Freedom to Speak the Truth
In its last session the Massachusetts legislature considered a radical “Transgender Equal Rights” law. It didn’t pass, but we can expect it to be back again next session. According to the proposed legislation, ‘transgendered’ persons would receive special legal protection. The term “gender identity or expression” would be added to current laws and defined as “a gender-related identity, appearance, expression, or behavior of an individual, regardless of the individual’s physiology or assigned sex at birth.”
The law would apply not only to people who have undergone surgery to create the appearance of the other sex, both above and below the waist, but anyone who is simply wants to dress as the other sex.
This would effect all public accommodations, because according to the law “all otherwise lawfully sex-segregated facilities, accommodations, resorts and amusements shall grant persons admission to and the full enjoyment of such facilities, accommodations, resorts and amusements consistent with their gender identity or expression.”
The law carries serious penalties: “Whoever makes any distinction, discrimination or restriction . . . relative to the admission of any person to, or his treatment in any place of public accommodation, resort or amusement . . . or whoever aids or incites such distinction, discrimination or restriction, shall be punished by a fine of not more than twenty-five hundred dollars or by imprisonment for not more than one year, or both and shall be liable to any person aggrieved thereby for such damages . . This right is recognized and declared to be a civil right.”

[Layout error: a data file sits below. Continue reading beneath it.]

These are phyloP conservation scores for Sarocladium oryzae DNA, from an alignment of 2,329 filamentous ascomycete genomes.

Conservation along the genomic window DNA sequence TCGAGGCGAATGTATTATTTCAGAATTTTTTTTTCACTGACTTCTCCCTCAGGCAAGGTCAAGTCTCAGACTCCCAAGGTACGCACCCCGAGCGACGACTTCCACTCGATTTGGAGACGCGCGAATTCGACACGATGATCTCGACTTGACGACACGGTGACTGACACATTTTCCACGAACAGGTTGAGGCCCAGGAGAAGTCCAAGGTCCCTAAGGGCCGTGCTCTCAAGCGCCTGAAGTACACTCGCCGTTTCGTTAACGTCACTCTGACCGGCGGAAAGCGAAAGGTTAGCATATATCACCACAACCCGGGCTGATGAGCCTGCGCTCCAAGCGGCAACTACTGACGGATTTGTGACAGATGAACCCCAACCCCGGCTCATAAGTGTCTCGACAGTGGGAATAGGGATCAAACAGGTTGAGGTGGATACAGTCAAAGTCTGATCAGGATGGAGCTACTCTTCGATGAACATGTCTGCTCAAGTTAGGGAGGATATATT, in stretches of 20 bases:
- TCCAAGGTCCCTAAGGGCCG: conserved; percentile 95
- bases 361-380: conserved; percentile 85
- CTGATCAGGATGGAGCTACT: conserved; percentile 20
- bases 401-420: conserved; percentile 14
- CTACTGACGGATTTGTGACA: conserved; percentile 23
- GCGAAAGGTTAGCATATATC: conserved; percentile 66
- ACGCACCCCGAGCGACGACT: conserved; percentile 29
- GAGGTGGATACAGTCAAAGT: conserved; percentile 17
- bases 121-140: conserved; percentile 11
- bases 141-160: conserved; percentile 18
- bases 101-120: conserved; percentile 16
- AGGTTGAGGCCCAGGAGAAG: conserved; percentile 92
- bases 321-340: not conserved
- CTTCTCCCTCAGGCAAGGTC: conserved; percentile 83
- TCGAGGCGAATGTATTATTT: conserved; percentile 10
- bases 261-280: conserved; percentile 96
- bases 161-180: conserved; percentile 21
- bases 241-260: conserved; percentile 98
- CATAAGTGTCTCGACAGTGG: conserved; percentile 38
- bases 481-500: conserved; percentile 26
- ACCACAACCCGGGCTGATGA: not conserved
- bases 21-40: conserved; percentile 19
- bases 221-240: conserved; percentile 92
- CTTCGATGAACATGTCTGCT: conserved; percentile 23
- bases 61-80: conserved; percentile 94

The transgendered (that is those who want to appear in public as the other sex) insist that they have a right to be what they want to be – either permanently through surgery or partially through above the waist surgery (breast removal or breast implants) or simply by dressing up as the other sex. Some even want the right to list their sex as ‘none of the above.’
If this were a joke, we could smile and say you have almost fooled us. Some of those who are pushing this legislation do get a kick out of confusing ordinary folk. For example, Riki Wilchins, a man who dresses as a woman, writes in GenderQueer:
“…gender is the new frontier: the place to rebel, to create new individuality and uniqueness, to defy old, tired, outdated social norms, and, occasionally drive their parents and sundry other authority figures crazy.”
The genderqueer may wish to drive us crazy, but we are not obliged to play their game. And here is the problem, while some of the trans and genderqueer just want to ‘pass’ as the other sex, some are demanding that everyone else pretend they have actually changed sex. The rest of us would be forced to lie. People cannot change their sex. Those who believe they can have a serious problem.
This affects people of faith, particularly Catholics, because the Catholic Church is obliged to defend the truth about the human person. She will not change baptismal records, marry people who claim to have changed sex, ordain women who think they are men, or accept boys who want to be girls into girls schools.
As for myself, I must speak the truth. Sexual identity is not arbitrarily “assigned” at birth, but observed. It is a reality and it cannot be changed and I cannot perjure myself by calling a man a woman or a woman a man. This law would make speaking the truth in Massachusetts criminal offense.
 Ibid, p. 13